LEARNING your times tables or the periodic elements isn’t always rocket science.
But for a few pupils in Blaenau Gwent, that’s exactly what they have made it – so they can learn more about the universe in school.
Glyncoed Comprehensive is taking lessons out of this world in an effort to introduce more schoolgirls to science and engineering subjects.
Its pupils have been taking astronomy classes during lunch hours and after school as part of their GCSE studies.
To help with their coursework, they gained access to the Mauna Kea space telescopes at The Institute of Astronomy in Hawaii via the internet.
And more recently, they have also had their work published in the Schools Special Review journal published by the Association for Science Education, which examined how the subject has aided the curriculum at Glyncoed Comprehensive.
Maths and science teacher Mark Harris said the subject has received great feedback from the school’s pupils, some of whom have received A grades for their end of term examinations.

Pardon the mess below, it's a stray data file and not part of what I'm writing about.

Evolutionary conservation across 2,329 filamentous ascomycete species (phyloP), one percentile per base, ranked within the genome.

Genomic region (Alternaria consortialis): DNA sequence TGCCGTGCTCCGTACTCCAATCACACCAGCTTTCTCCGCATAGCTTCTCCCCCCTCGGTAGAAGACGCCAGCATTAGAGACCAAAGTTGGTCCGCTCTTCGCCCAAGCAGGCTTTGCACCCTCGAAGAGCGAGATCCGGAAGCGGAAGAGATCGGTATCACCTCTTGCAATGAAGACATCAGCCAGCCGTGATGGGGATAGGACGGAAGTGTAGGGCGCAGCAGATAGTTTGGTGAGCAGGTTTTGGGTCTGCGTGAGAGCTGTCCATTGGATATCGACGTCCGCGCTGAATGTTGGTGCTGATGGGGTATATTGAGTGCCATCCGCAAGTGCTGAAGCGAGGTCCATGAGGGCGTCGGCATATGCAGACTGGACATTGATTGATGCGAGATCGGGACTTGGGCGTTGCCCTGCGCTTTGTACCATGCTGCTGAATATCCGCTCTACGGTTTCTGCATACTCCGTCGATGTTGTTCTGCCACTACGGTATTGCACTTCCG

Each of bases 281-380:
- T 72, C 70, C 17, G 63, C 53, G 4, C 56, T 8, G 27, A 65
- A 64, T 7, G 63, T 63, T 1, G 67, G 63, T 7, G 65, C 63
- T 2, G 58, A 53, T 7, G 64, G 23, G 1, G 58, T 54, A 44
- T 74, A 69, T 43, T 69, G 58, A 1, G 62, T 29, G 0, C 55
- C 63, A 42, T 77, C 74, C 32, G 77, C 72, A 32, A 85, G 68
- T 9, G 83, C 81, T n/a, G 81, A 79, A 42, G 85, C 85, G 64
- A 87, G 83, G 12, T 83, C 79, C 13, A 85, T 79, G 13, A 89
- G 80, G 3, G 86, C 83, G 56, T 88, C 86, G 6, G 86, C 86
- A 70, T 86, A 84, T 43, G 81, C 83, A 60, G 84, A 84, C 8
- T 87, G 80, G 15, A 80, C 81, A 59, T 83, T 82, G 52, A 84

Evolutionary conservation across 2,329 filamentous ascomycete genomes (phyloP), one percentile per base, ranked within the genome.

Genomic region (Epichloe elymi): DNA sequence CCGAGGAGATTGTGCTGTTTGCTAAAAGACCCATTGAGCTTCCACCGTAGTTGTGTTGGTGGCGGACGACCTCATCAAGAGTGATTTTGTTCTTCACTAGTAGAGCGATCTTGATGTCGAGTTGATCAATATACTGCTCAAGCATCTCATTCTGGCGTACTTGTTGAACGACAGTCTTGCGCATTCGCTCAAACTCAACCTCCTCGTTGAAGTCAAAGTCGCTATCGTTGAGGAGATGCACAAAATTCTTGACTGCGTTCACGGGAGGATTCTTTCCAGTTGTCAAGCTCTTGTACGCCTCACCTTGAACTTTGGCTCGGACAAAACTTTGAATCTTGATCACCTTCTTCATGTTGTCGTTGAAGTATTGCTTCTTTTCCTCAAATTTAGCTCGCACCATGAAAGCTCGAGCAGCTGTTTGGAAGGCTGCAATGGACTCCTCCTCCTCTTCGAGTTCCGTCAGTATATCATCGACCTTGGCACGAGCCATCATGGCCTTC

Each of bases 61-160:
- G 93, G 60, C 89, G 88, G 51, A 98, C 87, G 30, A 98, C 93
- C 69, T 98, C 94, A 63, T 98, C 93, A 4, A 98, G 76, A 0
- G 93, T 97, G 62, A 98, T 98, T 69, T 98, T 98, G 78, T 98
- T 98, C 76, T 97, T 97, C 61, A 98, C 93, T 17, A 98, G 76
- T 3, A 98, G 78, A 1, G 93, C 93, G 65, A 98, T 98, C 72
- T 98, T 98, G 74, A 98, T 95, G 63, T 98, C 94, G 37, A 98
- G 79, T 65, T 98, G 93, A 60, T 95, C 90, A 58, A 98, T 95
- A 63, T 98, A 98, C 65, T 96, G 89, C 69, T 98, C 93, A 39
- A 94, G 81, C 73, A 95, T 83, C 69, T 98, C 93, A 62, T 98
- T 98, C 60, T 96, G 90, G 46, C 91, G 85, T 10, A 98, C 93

He said: “I was asked to find out how we could get more girls involved in “STEM” subjects – science, technology, engineering and maths – so I approached the University of Glamorgan to ask what they could do.”
Mark added: “For a couple of years now, they have been sending astronomy lecturers to our school to take part in practical and theory lessons and it has become so popular, they have expanded to Ebbw Vale Comprehensive too.
“Initially, it gave our pupils the opportunity to gain an extra GCSE grade but we have seen a lot more interest in our science and maths subjects, especially following shows like Stargazing, which featured recently on television.”
The course is broken up into two pieces of coursework with an exam at the end of term.
It covers four areas including the sun, planetary systems, stars, and galaxies and cosmology.
By using state-of-the-art telescopes in Hawaii and Australia, they were also able to see galaxies far, far away and nebulae in the night sky.
Sarah Roberts, astronomy lecturer at the University of Glamorgan working with Dark Sky Wales, said this is a great benefit to schoolchildren learning more about technology and physics.
“I think astronomy is an inspirational subject and something everyone is interested in,” she said.
“But a lot of people do not realise how much it involves technology, including maths and physics.
“Using tools on the other side of the world, the children are able to plan what the want to look at in space and how to present it in their work.”university of glamorgan, rocket science, Ebbw Vale Comprehensive, the Institute of Astronomy, astronomy classes, Association for Science Education <BR/>